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Re: Bonsai Id help!

Posted: Thu Dec 12, 2013 11:25 pm
by tomc
nath wrote:Do you have any tips for me growing my own
Read up on and lavish money and time on perfect soil. A pretty big tree can do well in a really shallow tiny pot if the soil is perfect.

In the fairly cool midwest (here USAin) or in any part of the United Kingdom perfect soil is going to be largely stoney bits, and bark mulch. In the tropics, perfect soil is going to have much more peat or sphagnum moss and less stone or bark. Tropical soil can and will drown trees in the north.

Get or make a chopstick and read up on how to use it, to check for need to water. The Learning Forum here should mention it.

Read everything! Words and pictures will talk to you and make you think of things to do with your trees. Lastly pick up and touch your tree. I dunno if it'll make your tree feel better, but it'll make you feel better.

Re: Bonsai Id help!

Posted: Sat Dec 14, 2013 7:38 pm
by nath
I am going to spend this evening reading up about growing bonsai s

Re: Bonsai Id help!

Posted: Sat Dec 14, 2013 8:49 pm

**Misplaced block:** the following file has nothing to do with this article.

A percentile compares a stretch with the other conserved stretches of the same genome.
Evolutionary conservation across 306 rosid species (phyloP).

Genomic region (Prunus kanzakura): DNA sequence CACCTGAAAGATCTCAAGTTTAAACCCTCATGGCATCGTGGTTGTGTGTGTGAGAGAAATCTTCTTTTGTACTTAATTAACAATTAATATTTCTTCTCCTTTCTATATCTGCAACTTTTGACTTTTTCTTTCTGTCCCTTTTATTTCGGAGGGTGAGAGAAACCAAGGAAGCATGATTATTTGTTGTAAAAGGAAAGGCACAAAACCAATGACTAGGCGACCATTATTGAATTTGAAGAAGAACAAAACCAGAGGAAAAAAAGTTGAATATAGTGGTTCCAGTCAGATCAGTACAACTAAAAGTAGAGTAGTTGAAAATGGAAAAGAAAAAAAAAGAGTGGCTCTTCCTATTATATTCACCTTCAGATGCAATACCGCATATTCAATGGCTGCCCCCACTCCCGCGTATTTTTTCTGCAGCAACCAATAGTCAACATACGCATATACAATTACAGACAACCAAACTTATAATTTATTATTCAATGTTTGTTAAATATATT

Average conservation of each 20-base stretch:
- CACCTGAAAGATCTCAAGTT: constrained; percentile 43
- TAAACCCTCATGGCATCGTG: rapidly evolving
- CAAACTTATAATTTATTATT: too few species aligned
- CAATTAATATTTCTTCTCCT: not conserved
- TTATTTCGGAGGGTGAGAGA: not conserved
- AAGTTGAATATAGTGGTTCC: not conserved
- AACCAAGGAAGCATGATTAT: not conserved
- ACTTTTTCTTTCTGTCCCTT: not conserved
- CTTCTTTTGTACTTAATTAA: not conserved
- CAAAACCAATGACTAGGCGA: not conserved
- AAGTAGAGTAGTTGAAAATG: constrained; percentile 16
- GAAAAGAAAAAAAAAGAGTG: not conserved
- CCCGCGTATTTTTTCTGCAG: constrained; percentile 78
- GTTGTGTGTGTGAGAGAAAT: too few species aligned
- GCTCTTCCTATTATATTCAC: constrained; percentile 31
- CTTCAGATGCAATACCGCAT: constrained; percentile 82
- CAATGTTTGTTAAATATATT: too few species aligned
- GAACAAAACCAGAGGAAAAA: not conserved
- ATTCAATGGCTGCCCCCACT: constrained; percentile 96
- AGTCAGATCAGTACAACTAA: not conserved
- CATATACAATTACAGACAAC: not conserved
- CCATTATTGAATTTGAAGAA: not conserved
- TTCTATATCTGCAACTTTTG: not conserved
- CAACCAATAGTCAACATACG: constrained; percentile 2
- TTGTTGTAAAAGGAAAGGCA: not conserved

by tomc
My reading led me to mame* (really tiny tiny trees) and root over rock.

I'm here to tell ya' its a lot easier for me to build root over rock style than mame trees.

I dummy up and do the tiny ones (over again) about once ever ten years, I shook it off on my last attack... ;)

*Mame: more than one fits in the palm of your hand.

Re: Bonsai Id help!

Posted: Sun Dec 15, 2013 8:25 pm
by nath
Root over rock sounds good

Re: Bonsai Id help!

Posted: Tue Dec 17, 2013 2:41 pm
by rainbowgardener
growing your own what?

If you meant growing your own bonsai, that very much depends on what you want to grow as a bonsai. There is a wide range of trees, shrubs, and woody vines that can be treated as bonsai.

I think what tom was getting at, is that a really good way to get started in bonsai, is to find a well started tree or shrub, in your garden or in a nursery, or even by the roadside. You are looking for one that has a good thick trunk (preferably at least an inch thick, which would allow for a 6" tall finished bonsai), nice roots and smallish leaves. Having acquired it, potted it in to a good sized nursery pot, and let it adjust for awhile, you can then start cutting it down to bonsai.

Cutting something down is easier and faster than growing it out. People often are sold some little stick tree in a bonsai pot, that has already had some bonsai shaping. It will never develop any more kept in the bonsai pot.